Full of optimism and hope, I submitted some poems to a literary magazine. Long before deadline! Hot damn, I accomplished something! Hot damn, these are good poems!!
Then I get an email from the editor from the mag saying:
I just wanted to send you a quick note because, after logging in all of our Poetry Prize entries for 2013, it appears as though you placed a contest subscription order, but we never actually received a file with your poems. If you’d still like to send poems, I’d be happy to receive them now, even though the deadline has passed. If you can do it within the next few days…
So I dug up my original email submission and re-forwarded it both to myself and to the editor. I explained:
“I sent it to the ‘submissions’ email. Should I have sent it directly to you instead??”
And the editor wrote back: “I don’t know how… but I never thought to check the submissions account! That explains how we had so many no shows…”
I stopped reading and moaned aloud… Why didn’t I become a mechanic or a barber like my parents instead of a poet? If I could only go back…
But I have been going back. To re-edit older poems long since abandoned.
The poems I found, about working on a fishing processor in Alaska, are exactly 20 years old. I forgot they existed. Going over them now is like having a conversation with my past self. Those older poems are so prosy and overwritten. I was trying too hard. Over the last few years I’ve learned cut words in order to get to the point faster. Today, I read lines like these and feel sorry for myself:
‘…I imagine / him a runt in Jr. High School with stork like bony / knees stretching out from underneath his school / issue uniform. He says something in Japanese / and I stand there politely ignorant like a fool’.
That’s not poetry. Calling the man a ‘runt’ first of all… Then to keep pummeling him with ‘stork’ and ‘bony’. And “Politely” seems to me the sore thumb of the next sentence, not that ‘ignorant’ and ‘fool’ are improvements—they’re words one cannot consider endearing or beautiful. And in spite of ‘school’ and ‘fool’ at no point did this poem ever rhyme.
After I discovered the local scene I began searching my life for the raw materials to construct poems. I kept journals during my stay in Alaska and poured over them to find stories worth modifying.
This prose poem, called Best Kept Secret, is not bad. Its still close to the original though there were lines I couldn’t bring myself to re-type. I wrote how the man repeated something to me in “his raw Japanese accent” which is Dumb. He doesn’t have an accent, James. He IS Japanese.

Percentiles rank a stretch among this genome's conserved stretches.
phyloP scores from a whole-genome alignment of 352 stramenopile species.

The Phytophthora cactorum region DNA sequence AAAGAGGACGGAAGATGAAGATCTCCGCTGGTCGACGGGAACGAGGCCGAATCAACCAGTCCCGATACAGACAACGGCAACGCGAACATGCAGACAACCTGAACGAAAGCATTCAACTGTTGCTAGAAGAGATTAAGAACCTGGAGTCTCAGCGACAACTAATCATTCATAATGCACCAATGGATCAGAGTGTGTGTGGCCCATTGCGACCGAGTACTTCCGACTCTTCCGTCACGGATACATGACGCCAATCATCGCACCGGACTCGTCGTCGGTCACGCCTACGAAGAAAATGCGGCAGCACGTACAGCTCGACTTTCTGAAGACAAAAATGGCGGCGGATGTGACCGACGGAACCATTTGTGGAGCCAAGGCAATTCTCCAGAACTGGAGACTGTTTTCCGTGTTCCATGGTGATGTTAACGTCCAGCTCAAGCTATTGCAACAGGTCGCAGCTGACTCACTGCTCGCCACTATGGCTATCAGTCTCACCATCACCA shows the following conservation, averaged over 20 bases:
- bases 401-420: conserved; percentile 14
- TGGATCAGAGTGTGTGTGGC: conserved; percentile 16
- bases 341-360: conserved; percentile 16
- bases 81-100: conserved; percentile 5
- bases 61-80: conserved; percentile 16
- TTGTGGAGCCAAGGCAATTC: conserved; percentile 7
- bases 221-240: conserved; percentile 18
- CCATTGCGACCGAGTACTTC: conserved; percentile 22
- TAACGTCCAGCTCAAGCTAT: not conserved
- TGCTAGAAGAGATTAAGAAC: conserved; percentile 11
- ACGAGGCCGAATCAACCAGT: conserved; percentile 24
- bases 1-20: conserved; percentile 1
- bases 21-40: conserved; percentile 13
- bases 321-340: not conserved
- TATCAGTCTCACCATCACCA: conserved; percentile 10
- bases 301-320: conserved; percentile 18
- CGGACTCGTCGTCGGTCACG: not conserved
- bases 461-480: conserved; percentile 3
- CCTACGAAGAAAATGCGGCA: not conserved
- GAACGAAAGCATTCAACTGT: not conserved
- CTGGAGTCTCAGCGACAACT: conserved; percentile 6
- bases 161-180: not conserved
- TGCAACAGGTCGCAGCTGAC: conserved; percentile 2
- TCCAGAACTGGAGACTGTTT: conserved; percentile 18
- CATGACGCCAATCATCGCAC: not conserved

And I also forgot he sexually harassed me a little bit. Let me explain:
The back half of my 16 hour work day was spent folding and labeling boxes. My tool was a pneumatic staple gun which used 1” long steel staples wound on a tiny cardboard roll, like a mini-toilet paper roll, maybe a little larger than a Tootsie Roll. This Japanese dude’s job was to take random samples of fish and test them for quality, so he would frequently visit me at the rear of the processing area late afternoons. Often we would ‘talk’ without words. One day, he picked up one of the little cardboard rolls on the floor, held it at his zipper, then pointed to himself and pouted. I stood there staring, dumb. Then, he took the black marker I was using to label the boxes, put that to his zipper, then pointed to me and smiled wildly. I didn’t expect that. Disarmed is the word for how I felt right then. Embarrassed. Humiliated, sure. But mostly I felt properly disarmed. What would Jesus do?
Best Kept Secret
The Japanese man whom everyone on board
is suspicious of after watching him read
Japanese porn in our galley, comes over to me
during work and watches as I fill out the date
and freezer numbers on unstapled cardboard
boxes. When he wants to ‘talk’, he’ll stand
behind me and gently touch my back. Somehow
he asks my name: James, I tell him.
Jame-zAh! He repeats. He is slight
framed with drooping shoulders.
Tiny head, narrow waist. He says something
in Japanese and I stand there, silent.
Then he takes the black marker I was using
and writes on the steel table: 007
Days later he returns and as I’m
writing, notices something. He reaches
for the marker, gently taking it out of my left hand
and puts it in my right. Now, I understand.
I write the date for him on a box (5.3.93) with my right hand.
But it’s a child-like, concentrated scrawl.
The strokes for the number 5 are focused as
if I’m cracking a safe. He watches this, mildly
amused. He tries writing something
with his left hand and shakes his head in disgust.
I pantomime, mid air, how quickly I write with
my left hand, then he pantomimes a question.
He raises his leg like a dog at a tree and
begins pulling at his crotch with his left hand,
pointing to me and grinning wildly. In
the subtitled version of this conversation,
I read this sentence posted across his chest:
Which hand do you use, Jame-zah! for
Your most important work?
Later at dinner, my Scottish roommate, Andrew,
who has travelled much of the world,
tells me what he remembered about visiting
parts of Africa. There is no toilet paper, he said.
People use water.
The toilets, if there are any, are low to the ground.
Nearby is a container of clear water
used to wash out anal debris. For that
work, he says. They use their left hands.
During meals, everyone eats with their right hands
while the left is kept respectfully
beneath the table
like a well guarded secret.